The first time I met Jocelyn Jackson, back in 2015, the chef and food activist Bryant Terry was emceeing an Oakland food event where he introduced the organization that Jackson co-founded — People’s Kitchen Collective — as the Bay Area food movement’s “house band.” In other words, the group wasn’t always the headliner, but it often worked behind the scenes whenever there was an event or initiative at the intersection of food, art and social justice. One week Jackson and her collaborators might sling vegan tacos at an anti-colonialist cookbook event. Another week you’d find them in West Oakland giving away a free hot breakfast to anyone who wanted one.
All of which is to say: Jackson has been deeply involved in the Bay Area food world for a long time. Or, as she says about the scene, “There is no stranger in this room. … We know each other. We’ve been there for each other — for years.”
So there’s some poetry to the fact that Jackson is now stepping into one of the Bay Area food movement’s most prominent, unique positions: At the start of this year, she became the Museum of the African Diaspora’s second ever chef-in-residence — a role that Terry himself essentially created and held for seven years.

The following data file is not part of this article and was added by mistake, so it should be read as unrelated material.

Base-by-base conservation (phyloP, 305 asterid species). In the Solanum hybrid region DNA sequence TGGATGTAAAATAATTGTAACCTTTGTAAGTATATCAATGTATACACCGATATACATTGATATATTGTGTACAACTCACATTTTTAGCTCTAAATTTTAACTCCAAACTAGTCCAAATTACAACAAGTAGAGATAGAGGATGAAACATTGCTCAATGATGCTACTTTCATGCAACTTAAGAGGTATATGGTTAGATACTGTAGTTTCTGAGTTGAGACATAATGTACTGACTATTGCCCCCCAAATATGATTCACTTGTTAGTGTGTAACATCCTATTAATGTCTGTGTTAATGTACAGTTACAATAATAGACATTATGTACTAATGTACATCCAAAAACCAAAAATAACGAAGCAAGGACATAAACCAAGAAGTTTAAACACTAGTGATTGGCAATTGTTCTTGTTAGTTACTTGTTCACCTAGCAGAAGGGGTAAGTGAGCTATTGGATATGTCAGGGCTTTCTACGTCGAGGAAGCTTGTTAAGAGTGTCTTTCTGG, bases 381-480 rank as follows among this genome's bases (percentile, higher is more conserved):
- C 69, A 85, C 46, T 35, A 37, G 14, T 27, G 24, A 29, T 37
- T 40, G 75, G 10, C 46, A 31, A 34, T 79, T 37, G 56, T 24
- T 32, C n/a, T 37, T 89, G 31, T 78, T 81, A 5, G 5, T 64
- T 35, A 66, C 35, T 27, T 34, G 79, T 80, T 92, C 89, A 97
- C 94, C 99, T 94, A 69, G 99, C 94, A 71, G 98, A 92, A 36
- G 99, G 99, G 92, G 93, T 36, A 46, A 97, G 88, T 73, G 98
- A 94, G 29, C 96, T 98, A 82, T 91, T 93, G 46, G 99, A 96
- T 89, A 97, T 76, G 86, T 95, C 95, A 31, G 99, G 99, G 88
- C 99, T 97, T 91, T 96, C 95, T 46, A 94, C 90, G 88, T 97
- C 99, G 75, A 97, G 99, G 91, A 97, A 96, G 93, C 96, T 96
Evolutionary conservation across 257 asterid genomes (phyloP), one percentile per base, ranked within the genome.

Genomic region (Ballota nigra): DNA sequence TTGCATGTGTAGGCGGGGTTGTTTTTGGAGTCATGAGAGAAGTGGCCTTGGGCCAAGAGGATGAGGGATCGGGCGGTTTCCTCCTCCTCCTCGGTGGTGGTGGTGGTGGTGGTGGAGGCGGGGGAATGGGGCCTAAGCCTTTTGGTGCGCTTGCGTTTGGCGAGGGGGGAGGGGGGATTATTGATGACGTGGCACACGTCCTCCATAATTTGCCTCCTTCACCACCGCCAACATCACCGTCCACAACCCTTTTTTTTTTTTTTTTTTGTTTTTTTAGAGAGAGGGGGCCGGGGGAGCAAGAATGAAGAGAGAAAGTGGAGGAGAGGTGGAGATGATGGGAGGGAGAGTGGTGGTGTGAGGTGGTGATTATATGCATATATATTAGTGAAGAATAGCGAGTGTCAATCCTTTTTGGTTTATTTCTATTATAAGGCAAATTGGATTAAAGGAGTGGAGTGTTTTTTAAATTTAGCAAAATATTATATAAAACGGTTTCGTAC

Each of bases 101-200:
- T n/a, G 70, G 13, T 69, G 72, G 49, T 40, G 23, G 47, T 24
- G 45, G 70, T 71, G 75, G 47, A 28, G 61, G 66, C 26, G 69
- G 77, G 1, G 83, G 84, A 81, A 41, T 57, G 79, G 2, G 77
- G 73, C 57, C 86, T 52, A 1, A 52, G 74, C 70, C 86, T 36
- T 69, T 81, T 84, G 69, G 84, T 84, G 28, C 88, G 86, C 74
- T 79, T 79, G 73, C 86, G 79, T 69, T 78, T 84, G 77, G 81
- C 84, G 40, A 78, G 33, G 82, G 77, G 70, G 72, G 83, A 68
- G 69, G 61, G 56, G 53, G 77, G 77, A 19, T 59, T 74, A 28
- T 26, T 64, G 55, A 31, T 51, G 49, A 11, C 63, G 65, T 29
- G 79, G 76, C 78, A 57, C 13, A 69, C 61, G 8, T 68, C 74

I spoke to Jackson by phone a couple of weeks into her new gig. Here are five things you can expect from the chef’s tenure at MoAD:
1. MoAD’s chef-in-residence program will continue to be one of a kind.
If you’ve never heard of any other museum having a “chef-in-residence,” that’s because programs like MoAD’s, which focus on the ways that food, art and culture intersect in the Black diaspora, don’t really exist anywhere else — certainly not in such a comprehensive way. Jackson isn’t becoming the museum’s “chef” in the traditional sense of running a restaurant on its premises. Instead, like Terry before her, she’ll run a whole slate of food-related cultural programming all year round (more on the specifics of that programming in a minute).
“The Museum of the African Diaspora is about reflecting the beauty and wholeness of our people,” Jackson says. “It would be remiss to overlook that food is part of our artistry — it’s part of the way that our people find survival and celebration.”